First Posted: 5/18/2009
When most people hear the term witch hunt they think of the events of the 1500s and 1600s when thousands of witches were hunted down and burned at the stake.
Most are familiar with the Salem Witch Trials, one of the more infamous instances of American history when more than 150 people were arrested and imprisoned after being accused of witchcraft.
Some people are even familiar with the comparison of the McCarthyist search in the 1940s and 1950s to a witch hunt for Communist supporters.
School children across the country have read The Witch on Blackbird Pond or The Crucible or maybe even both.
The problem with all of this is that these books and these cases happened years ago. There is nothing that relates what happened in the 1600s to the modern world. There are still witch hunts today. An article on CNN recently detailed cases of witch hunts in Africa. Children are accused of witchcraft because they suffer from learning disabilities or epilepsy, or in some cases, because they act out. These children are then banished to the streets where they are forced to beg for or steal food. In case there is any confusion, this is happening today. Let me say that again, this is happening today.
In 1999 a student in Oklahoma was suspended from school for 15 days for casting spells. In 2008, a Saudi woman was arrested and convicted of witchcraft. She now faces execution by beheading. In Kenya in 2008, an angry mob burnt to death 11 people accused of witchcraft. In Florida in 2008, a substitute teacher reportedly lost his job for wizardry.
The list goes on. The question that begs answering is how does one go about proving that another human being is a witch or wizard? If one were to follow ancient tests, they may throw a person into a body of water. If the person drowns, he or she was not a witch. That seems a little extreme to me as you have either just drown an innocent person or condemned a person of witchcraft simply because they know how to swim.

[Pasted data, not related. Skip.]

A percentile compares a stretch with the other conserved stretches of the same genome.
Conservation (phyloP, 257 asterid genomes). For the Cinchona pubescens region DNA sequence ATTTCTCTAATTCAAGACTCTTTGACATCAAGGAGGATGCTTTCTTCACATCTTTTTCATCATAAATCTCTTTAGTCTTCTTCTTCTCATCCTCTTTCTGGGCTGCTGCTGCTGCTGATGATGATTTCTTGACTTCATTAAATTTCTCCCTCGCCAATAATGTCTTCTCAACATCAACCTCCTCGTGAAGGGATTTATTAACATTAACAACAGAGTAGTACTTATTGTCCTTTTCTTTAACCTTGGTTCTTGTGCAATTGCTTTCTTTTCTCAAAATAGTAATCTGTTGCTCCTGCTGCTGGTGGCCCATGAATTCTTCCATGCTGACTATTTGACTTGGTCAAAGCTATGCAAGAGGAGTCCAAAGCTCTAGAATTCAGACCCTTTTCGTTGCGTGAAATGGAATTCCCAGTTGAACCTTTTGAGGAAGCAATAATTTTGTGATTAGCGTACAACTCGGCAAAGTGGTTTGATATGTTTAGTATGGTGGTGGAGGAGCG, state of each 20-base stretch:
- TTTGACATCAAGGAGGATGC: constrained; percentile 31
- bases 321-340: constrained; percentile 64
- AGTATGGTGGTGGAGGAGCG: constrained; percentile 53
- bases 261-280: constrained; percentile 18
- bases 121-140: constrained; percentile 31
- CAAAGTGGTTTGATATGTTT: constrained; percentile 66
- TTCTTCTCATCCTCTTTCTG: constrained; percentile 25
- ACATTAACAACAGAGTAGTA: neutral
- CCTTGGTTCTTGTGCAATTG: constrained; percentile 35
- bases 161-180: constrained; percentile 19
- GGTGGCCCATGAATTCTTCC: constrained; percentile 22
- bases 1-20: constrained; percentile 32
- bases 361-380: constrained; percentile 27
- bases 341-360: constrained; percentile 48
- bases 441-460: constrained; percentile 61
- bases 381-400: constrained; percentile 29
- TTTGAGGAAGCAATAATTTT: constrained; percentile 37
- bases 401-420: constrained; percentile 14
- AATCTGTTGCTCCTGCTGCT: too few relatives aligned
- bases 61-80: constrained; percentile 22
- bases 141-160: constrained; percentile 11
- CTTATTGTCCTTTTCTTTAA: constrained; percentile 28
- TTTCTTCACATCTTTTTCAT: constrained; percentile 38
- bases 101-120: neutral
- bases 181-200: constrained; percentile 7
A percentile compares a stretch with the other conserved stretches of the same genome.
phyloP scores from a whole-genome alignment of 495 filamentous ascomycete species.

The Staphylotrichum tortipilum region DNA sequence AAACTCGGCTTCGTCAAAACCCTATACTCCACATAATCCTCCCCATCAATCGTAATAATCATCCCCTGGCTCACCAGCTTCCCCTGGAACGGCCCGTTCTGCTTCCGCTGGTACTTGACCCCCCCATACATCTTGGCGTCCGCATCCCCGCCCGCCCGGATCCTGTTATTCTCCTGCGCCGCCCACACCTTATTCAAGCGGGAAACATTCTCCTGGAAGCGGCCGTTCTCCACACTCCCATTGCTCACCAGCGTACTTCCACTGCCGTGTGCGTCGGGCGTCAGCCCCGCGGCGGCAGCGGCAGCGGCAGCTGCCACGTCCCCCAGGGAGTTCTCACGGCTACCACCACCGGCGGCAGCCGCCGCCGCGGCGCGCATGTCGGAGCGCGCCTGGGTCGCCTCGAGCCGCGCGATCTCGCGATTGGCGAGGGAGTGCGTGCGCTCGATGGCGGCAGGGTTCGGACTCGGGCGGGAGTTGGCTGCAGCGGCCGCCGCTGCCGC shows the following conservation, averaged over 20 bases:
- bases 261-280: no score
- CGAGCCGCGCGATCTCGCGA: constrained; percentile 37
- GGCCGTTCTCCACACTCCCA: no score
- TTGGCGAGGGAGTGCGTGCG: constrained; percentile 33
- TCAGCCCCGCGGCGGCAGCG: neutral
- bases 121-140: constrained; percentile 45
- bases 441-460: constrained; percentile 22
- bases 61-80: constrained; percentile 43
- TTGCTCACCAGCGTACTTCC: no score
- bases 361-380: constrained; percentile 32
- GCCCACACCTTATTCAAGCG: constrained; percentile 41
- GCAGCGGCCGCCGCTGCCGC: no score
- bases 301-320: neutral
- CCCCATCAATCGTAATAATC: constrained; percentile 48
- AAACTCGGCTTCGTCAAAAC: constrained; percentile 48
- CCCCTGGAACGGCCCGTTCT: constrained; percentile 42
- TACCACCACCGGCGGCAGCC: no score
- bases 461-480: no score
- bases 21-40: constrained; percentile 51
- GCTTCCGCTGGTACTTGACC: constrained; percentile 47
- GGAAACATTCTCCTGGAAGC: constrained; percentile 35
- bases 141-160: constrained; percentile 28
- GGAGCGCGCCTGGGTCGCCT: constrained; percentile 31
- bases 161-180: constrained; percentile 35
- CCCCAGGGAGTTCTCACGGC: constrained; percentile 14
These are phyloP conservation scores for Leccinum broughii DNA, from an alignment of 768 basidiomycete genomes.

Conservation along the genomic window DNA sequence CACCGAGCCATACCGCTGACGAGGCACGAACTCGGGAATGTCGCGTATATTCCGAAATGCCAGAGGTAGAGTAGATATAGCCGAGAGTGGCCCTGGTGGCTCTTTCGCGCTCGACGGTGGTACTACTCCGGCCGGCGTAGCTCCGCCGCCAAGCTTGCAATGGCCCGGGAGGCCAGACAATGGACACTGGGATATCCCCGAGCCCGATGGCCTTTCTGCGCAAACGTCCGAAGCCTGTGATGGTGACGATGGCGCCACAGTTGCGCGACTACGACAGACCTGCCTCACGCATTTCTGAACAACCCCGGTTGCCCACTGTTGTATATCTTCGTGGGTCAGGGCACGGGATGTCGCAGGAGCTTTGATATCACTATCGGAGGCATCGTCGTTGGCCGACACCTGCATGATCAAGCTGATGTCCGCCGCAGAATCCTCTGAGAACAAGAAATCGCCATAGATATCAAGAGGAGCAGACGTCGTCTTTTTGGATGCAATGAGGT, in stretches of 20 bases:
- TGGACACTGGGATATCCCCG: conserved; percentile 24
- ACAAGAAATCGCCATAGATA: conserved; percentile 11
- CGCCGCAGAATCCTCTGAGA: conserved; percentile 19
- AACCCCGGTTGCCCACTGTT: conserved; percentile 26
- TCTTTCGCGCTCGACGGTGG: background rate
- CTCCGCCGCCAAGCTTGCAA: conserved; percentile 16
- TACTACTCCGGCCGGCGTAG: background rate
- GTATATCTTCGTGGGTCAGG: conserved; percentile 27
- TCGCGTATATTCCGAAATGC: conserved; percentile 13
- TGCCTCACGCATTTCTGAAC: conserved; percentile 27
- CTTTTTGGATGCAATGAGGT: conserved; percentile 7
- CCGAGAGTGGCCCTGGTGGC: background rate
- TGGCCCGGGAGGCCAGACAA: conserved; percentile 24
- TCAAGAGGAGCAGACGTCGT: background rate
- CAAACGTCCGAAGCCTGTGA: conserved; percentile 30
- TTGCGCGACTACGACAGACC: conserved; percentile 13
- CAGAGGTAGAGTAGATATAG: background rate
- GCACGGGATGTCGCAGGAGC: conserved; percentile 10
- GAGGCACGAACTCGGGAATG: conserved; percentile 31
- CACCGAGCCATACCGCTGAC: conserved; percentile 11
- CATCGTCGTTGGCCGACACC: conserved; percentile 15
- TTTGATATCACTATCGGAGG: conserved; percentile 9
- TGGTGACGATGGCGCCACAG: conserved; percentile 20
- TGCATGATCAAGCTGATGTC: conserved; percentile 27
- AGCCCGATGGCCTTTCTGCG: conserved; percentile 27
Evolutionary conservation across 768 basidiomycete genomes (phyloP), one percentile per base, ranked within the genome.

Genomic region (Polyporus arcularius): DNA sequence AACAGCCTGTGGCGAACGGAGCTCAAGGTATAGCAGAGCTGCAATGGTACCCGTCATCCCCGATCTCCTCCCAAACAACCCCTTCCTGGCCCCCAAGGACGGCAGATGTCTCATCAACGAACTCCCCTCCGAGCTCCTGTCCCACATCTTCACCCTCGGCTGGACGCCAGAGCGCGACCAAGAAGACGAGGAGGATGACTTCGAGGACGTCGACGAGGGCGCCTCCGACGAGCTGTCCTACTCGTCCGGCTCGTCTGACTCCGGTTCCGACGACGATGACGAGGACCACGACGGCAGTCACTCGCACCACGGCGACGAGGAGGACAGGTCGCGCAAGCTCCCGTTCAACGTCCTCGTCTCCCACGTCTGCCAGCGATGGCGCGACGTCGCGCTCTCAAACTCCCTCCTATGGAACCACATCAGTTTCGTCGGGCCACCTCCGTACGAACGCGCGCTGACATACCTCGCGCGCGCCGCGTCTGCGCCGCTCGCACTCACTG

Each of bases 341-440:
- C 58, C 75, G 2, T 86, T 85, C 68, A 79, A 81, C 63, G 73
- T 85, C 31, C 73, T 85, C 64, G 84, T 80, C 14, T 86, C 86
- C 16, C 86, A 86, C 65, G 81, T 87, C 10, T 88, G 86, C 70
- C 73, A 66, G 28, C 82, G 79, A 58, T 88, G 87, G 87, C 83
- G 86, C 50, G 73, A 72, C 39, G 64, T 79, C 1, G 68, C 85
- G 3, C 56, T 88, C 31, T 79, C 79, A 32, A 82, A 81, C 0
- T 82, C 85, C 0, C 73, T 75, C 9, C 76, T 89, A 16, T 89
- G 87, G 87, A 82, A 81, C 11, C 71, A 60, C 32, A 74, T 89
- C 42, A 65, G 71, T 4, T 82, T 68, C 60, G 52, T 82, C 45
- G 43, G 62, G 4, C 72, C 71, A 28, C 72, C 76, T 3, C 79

In more recent times, a man determined his grandson was a witch because the child did not cry when beaten with a cane but began to sob when the man tried to beat him with a broom. That clearly makes him a witch. Oh yes, he also tended to run away from home. To be perfectly honest, I would tend to run away from home as well if I was regularly beaten with a cane.
I have to ask, as a supposedly educated society, how can we consciously allow witch hunts, in the literal sense, to continue. I know that witch hunt has come to stand for a number of things, such as searching out someone to blame for a company or governments failure. However, what I am talking about are actual hunts for actual witches.
I would say that history repeats itself, but this is something that has never stopped existing. It is an endless cycle of senseless violence and yet there are few willing to stand up to try to stop it. If we want to affect change in this area, it needs to start in the schools with students learning that witch hunts are not a thing of the past, they are not period-specific to the 1500s and 1600s. If countries across the world would take this small step, they would add up into a possibility for great change.
Morgan Wall is a staff reporter for The Mount Airy News. She can be reached at [email protected] or 719-1929.